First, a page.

Director: Olivier Megaton
Cast: Liam Neeson, Maggie Grace and Famke Janssen
Running Time: 109 minutes
Release Date: January 8th
Since his late-in-the-day career makeover with Taken in 2008, Liam Neeson hasn’t exactly been gracing the big screen with classics movies, or even good movies for the most part. Aside from The Grey, Neeson’s geri-action CV reads like a Razzie Nominations Best-Of: Clash Of The Titans, The A-Team, Unknown, Taken 2, Wrath Of The Titans, Battleship, A Million Ways to Die in the West and Non-Stop. Yikes. Apparently neither he nor Taken 2 director Oliver Megaton have learned anything from their last joint venture – which they both promised would be their last – with this equally watered down and nonsensical trilogy closer.
Having run out of loved ones to get taken, Mills (Neeson) finds himself in the middle of the plot of The Fugitive, having been framed for the murder of his wife (Janssen), he goes on the run from the law (figureheaded by Whitaker, who is only there to remind us how bad-ass Mills is with some truly shoddy exposition dialogue) to find the identity of the true killer. It’s so blindingly obvious from the get-go who the perpetrator is that any potential curiosity is completely absent, while Mills still spends half the movie trying to protect his daughter (Grace) despite the fact that she’s not in any real danger from anyone, since the majority of the plot has nothing to do with her.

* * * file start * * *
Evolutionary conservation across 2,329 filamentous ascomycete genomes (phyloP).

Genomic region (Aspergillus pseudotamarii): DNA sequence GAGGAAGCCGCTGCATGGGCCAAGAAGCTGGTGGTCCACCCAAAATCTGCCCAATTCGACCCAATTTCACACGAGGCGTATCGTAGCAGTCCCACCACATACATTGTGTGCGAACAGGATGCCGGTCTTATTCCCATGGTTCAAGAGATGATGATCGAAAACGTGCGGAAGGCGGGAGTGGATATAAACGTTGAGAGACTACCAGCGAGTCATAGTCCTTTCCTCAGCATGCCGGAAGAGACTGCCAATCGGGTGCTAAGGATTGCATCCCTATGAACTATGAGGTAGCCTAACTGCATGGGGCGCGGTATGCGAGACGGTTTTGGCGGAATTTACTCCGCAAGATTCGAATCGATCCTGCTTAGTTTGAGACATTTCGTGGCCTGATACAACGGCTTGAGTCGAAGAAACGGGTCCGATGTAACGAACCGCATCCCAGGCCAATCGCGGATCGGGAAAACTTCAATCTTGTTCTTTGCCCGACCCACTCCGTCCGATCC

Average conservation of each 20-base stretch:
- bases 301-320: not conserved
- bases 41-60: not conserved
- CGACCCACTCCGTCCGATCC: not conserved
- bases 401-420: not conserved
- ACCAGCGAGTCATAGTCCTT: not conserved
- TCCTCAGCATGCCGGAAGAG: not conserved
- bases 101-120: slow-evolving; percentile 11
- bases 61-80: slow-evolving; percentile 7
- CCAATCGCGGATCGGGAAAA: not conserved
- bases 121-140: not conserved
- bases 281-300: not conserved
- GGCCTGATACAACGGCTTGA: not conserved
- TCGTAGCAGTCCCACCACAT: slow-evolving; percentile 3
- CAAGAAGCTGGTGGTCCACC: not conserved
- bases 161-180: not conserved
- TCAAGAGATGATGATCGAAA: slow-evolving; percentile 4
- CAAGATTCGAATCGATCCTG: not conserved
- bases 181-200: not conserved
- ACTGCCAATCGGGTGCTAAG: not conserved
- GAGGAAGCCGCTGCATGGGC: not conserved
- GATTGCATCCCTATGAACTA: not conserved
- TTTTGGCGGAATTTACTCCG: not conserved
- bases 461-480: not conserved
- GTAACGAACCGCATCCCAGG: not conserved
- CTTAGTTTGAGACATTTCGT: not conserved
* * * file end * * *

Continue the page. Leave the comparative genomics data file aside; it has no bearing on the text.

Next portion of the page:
With no real plot to back it up, the film must rest on Neeson’s grizzly performance and Megaton’s action set-pieces. Unfortunately for both, it’s nothing we haven’t seen before, and seen done better. Neeson seems to sleepwalk through most of the movie, snapping necks and causing untold deaths in highway pile-ups across Los Angeles, but not really emoting in the way you’d suspect a man would having seen the murdered body of his wife just hours earlier. Megaton films all these neck-snappings and car-crashes with in such retina-distorting close-ups and constant shaky camerawork that more often than not you’ve no idea what is going on until the scene is over and we can make out who is still standing.
When the Taken series began, there was such potential there for a modern day Death Wish, B-movie style violent action thriller series. When Taken 2 arrived and had its teeth pulled out for the sake of a bigger box office, there were lessons to be learned. But with Taken 3 arriving with another 12a cert, an even lower IQ and added boredom, we can only respond by not going to see it, not giving them the financial incentive to keep making more, and only hope this is the final nail in the franchise’s coffin. Otherwise we’re all just being Taken 4: Fools.